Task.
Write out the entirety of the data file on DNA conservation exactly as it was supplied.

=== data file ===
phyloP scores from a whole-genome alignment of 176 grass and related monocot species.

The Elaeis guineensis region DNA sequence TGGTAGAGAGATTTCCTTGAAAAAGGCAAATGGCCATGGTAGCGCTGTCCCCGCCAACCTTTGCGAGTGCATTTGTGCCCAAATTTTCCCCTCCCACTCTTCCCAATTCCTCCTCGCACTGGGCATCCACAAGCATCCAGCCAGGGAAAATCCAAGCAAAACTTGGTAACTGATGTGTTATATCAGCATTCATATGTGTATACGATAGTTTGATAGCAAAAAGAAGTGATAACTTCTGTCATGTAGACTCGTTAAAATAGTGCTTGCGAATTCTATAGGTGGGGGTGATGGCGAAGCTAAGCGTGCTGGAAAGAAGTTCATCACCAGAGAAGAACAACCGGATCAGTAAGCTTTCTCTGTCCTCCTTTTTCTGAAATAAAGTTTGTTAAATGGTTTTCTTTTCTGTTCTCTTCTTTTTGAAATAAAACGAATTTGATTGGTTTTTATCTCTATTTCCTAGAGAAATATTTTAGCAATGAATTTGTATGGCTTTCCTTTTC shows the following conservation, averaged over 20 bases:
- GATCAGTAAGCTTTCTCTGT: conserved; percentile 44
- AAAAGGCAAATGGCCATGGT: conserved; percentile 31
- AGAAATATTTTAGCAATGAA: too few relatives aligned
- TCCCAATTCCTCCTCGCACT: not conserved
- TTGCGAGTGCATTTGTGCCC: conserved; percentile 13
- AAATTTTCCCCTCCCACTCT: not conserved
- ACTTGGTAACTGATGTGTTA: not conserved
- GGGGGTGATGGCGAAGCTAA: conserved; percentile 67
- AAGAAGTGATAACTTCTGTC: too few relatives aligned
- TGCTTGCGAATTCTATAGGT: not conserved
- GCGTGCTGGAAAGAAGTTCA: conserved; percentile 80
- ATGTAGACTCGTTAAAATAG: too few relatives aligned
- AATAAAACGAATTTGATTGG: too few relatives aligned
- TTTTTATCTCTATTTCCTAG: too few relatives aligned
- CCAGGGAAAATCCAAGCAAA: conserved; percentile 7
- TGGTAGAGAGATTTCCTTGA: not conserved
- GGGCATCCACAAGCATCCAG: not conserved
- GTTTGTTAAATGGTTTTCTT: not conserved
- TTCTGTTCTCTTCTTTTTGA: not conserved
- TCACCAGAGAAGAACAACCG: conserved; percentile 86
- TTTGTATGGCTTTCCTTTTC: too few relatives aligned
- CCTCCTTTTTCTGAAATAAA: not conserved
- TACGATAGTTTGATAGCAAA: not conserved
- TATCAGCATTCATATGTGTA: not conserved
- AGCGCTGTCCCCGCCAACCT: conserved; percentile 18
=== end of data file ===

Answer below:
phyloP scores from a whole-genome alignment of 176 grass and related monocot species.

The Elaeis guineensis region DNA sequence TGGTAGAGAGATTTCCTTGAAAAAGGCAAATGGCCATGGTAGCGCTGTCCCCGCCAACCTTTGCGAGTGCATTTGTGCCCAAATTTTCCCCTCCCACTCTTCCCAATTCCTCCTCGCACTGGGCATCCACAAGCATCCAGCCAGGGAAAATCCAAGCAAAACTTGGTAACTGATGTGTTATATCAGCATTCATATGTGTATACGATAGTTTGATAGCAAAAAGAAGTGATAACTTCTGTCATGTAGACTCGTTAAAATAGTGCTTGCGAATTCTATAGGTGGGGGTGATGGCGAAGCTAAGCGTGCTGGAAAGAAGTTCATCACCAGAGAAGAACAACCGGATCAGTAAGCTTTCTCTGTCCTCCTTTTTCTGAAATAAAGTTTGTTAAATGGTTTTCTTTTCTGTTCTCTTCTTTTTGAAATAAAACGAATTTGATTGGTTTTTATCTCTATTTCCTAGAGAAATATTTTAGCAATGAATTTGTATGGCTTTCCTTTTC shows the following conservation, averaged over 20 bases:
- GATCAGTAAGCTTTCTCTGT: conserved; percentile 44
- AAAAGGCAAATGGCCATGGT: conserved; percentile 31
- AGAAATATTTTAGCAATGAA: too few relatives aligned
- TCCCAATTCCTCCTCGCACT: not conserved
- TTGCGAGTGCATTTGTGCCC: conserved; percentile 13
- AAATTTTCCCCTCCCACTCT: not conserved
- ACTTGGTAACTGATGTGTTA: not conserved
- GGGGGTGATGGCGAAGCTAA: conserved; percentile 67
- AAGAAGTGATAACTTCTGTC: too few relatives aligned
- TGCTTGCGAATTCTATAGGT: not conserved
- GCGTGCTGGAAAGAAGTTCA: conserved; percentile 80
- ATGTAGACTCGTTAAAATAG: too few relatives aligned
- AATAAAACGAATTTGATTGG: too few relatives aligned
- TTTTTATCTCTATTTCCTAG: too few relatives aligned
- CCAGGGAAAATCCAAGCAAA: conserved; percentile 7
- TGGTAGAGAGATTTCCTTGA: not conserved
- GGGCATCCACAAGCATCCAG: not conserved
- GTTTGTTAAATGGTTTTCTT: not conserved
- TTCTGTTCTCTTCTTTTTGA: not conserved
- TCACCAGAGAAGAACAACCG: conserved; percentile 86
- TTTGTATGGCTTTCCTTTTC: too few relatives aligned
- CCTCCTTTTTCTGAAATAAA: not conserved
- TACGATAGTTTGATAGCAAA: not conserved
- TATCAGCATTCATATGTGTA: not conserved
- AGCGCTGTCCCCGCCAACCT: conserved; percentile 18